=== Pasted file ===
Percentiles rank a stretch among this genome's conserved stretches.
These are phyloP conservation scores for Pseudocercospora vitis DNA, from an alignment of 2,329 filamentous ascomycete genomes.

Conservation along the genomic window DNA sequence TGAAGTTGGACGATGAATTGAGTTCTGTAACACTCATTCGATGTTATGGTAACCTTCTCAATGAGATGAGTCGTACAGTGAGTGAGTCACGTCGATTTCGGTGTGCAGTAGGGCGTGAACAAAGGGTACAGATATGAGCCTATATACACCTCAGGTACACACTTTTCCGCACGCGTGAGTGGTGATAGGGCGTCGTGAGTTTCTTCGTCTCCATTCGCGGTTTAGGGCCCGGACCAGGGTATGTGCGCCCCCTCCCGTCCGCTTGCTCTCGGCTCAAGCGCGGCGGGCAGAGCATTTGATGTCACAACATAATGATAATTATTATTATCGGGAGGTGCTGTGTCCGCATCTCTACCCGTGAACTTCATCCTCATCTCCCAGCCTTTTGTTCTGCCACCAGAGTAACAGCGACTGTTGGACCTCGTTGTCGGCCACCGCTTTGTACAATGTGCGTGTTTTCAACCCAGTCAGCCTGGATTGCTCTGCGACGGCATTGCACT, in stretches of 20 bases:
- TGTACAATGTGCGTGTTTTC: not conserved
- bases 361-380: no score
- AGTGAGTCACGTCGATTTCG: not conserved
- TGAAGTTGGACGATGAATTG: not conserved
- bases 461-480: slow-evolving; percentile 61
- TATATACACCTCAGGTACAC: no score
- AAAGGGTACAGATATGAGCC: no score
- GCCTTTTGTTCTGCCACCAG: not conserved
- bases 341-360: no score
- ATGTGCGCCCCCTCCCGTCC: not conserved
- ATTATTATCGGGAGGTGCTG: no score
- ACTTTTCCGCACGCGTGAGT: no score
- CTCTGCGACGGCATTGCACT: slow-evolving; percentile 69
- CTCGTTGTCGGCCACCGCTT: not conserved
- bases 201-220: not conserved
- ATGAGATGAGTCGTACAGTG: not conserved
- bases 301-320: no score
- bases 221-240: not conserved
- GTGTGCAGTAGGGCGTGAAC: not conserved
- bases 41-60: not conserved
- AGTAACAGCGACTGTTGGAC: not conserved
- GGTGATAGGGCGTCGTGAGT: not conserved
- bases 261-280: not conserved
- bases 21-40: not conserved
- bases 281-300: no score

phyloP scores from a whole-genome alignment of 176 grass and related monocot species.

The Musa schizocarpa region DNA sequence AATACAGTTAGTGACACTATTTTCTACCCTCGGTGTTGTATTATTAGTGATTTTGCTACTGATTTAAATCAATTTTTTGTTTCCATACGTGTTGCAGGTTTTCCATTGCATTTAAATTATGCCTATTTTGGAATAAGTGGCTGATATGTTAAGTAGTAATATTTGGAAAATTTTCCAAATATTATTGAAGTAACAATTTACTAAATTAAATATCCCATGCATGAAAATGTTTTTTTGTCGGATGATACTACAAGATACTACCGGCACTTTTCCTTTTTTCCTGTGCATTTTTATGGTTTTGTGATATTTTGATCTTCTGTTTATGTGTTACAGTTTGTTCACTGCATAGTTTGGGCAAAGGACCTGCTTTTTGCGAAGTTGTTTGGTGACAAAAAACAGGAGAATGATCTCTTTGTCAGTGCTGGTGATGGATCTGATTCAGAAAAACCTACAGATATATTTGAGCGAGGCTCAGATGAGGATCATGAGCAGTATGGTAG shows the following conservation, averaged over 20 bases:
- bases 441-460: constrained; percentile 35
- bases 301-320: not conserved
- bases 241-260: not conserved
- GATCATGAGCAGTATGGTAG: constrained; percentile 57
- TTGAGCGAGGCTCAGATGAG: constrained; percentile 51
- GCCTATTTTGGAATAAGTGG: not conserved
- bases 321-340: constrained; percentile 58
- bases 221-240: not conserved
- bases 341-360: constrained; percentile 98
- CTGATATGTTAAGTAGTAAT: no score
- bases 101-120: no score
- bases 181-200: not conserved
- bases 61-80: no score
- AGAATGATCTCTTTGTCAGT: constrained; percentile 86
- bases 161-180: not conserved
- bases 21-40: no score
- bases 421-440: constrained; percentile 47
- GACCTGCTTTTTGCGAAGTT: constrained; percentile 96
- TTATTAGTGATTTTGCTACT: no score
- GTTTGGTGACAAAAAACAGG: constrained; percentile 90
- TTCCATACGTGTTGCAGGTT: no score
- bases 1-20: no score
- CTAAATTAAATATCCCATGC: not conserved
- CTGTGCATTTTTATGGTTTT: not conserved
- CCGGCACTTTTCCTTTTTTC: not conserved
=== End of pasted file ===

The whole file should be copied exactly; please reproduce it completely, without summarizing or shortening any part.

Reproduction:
Percentiles rank a stretch among this genome's conserved stretches.
These are phyloP conservation scores for Pseudocercospora vitis DNA, from an alignment of 2,329 filamentous ascomycete genomes.

Conservation along the genomic window DNA sequence TGAAGTTGGACGATGAATTGAGTTCTGTAACACTCATTCGATGTTATGGTAACCTTCTCAATGAGATGAGTCGTACAGTGAGTGAGTCACGTCGATTTCGGTGTGCAGTAGGGCGTGAACAAAGGGTACAGATATGAGCCTATATACACCTCAGGTACACACTTTTCCGCACGCGTGAGTGGTGATAGGGCGTCGTGAGTTTCTTCGTCTCCATTCGCGGTTTAGGGCCCGGACCAGGGTATGTGCGCCCCCTCCCGTCCGCTTGCTCTCGGCTCAAGCGCGGCGGGCAGAGCATTTGATGTCACAACATAATGATAATTATTATTATCGGGAGGTGCTGTGTCCGCATCTCTACCCGTGAACTTCATCCTCATCTCCCAGCCTTTTGTTCTGCCACCAGAGTAACAGCGACTGTTGGACCTCGTTGTCGGCCACCGCTTTGTACAATGTGCGTGTTTTCAACCCAGTCAGCCTGGATTGCTCTGCGACGGCATTGCACT, in stretches of 20 bases:
- TGTACAATGTGCGTGTTTTC: not conserved
- bases 361-380: no score
- AGTGAGTCACGTCGATTTCG: not conserved
- TGAAGTTGGACGATGAATTG: not conserved
- bases 461-480: slow-evolving; percentile 61
- TATATACACCTCAGGTACAC: no score
- AAAGGGTACAGATATGAGCC: no score
- GCCTTTTGTTCTGCCACCAG: not conserved
- bases 341-360: no score
- ATGTGCGCCCCCTCCCGTCC: not conserved
- ATTATTATCGGGAGGTGCTG: no score
- ACTTTTCCGCACGCGTGAGT: no score
- CTCTGCGACGGCATTGCACT: slow-evolving; percentile 69
- CTCGTTGTCGGCCACCGCTT: not conserved
- bases 201-220: not conserved
- ATGAGATGAGTCGTACAGTG: not conserved
- bases 301-320: no score
- bases 221-240: not conserved
- GTGTGCAGTAGGGCGTGAAC: not conserved
- bases 41-60: not conserved
- AGTAACAGCGACTGTTGGAC: not conserved
- GGTGATAGGGCGTCGTGAGT: not conserved
- bases 261-280: not conserved
- bases 21-40: not conserved
- bases 281-300: no score

phyloP scores from a whole-genome alignment of 176 grass and related monocot species.

The Musa schizocarpa region DNA sequence AATACAGTTAGTGACACTATTTTCTACCCTCGGTGTTGTATTATTAGTGATTTTGCTACTGATTTAAATCAATTTTTTGTTTCCATACGTGTTGCAGGTTTTCCATTGCATTTAAATTATGCCTATTTTGGAATAAGTGGCTGATATGTTAAGTAGTAATATTTGGAAAATTTTCCAAATATTATTGAAGTAACAATTTACTAAATTAAATATCCCATGCATGAAAATGTTTTTTTGTCGGATGATACTACAAGATACTACCGGCACTTTTCCTTTTTTCCTGTGCATTTTTATGGTTTTGTGATATTTTGATCTTCTGTTTATGTGTTACAGTTTGTTCACTGCATAGTTTGGGCAAAGGACCTGCTTTTTGCGAAGTTGTTTGGTGACAAAAAACAGGAGAATGATCTCTTTGTCAGTGCTGGTGATGGATCTGATTCAGAAAAACCTACAGATATATTTGAGCGAGGCTCAGATGAGGATCATGAGCAGTATGGTAG shows the following conservation, averaged over 20 bases:
- bases 441-460: constrained; percentile 35
- bases 301-320: not conserved
- bases 241-260: not conserved
- GATCATGAGCAGTATGGTAG: constrained; percentile 57
- TTGAGCGAGGCTCAGATGAG: constrained; percentile 51
- GCCTATTTTGGAATAAGTGG: not conserved
- bases 321-340: constrained; percentile 58
- bases 221-240: not conserved
- bases 341-360: constrained; percentile 98
- CTGATATGTTAAGTAGTAAT: no score
- bases 101-120: no score
- bases 181-200: not conserved
- bases 61-80: no score
- AGAATGATCTCTTTGTCAGT: constrained; percentile 86
- bases 161-180: not conserved
- bases 21-40: no score
- bases 421-440: constrained; percentile 47
- GACCTGCTTTTTGCGAAGTT: constrained; percentile 96
- TTATTAGTGATTTTGCTACT: no score
- GTTTGGTGACAAAAAACAGG: constrained; percentile 90
- TTCCATACGTGTTGCAGGTT: no score
- bases 1-20: no score
- CTAAATTAAATATCCCATGC: not conserved
- CTGTGCATTTTTATGGTTTT: not conserved
- CCGGCACTTTTCCTTTTTTC: not conserved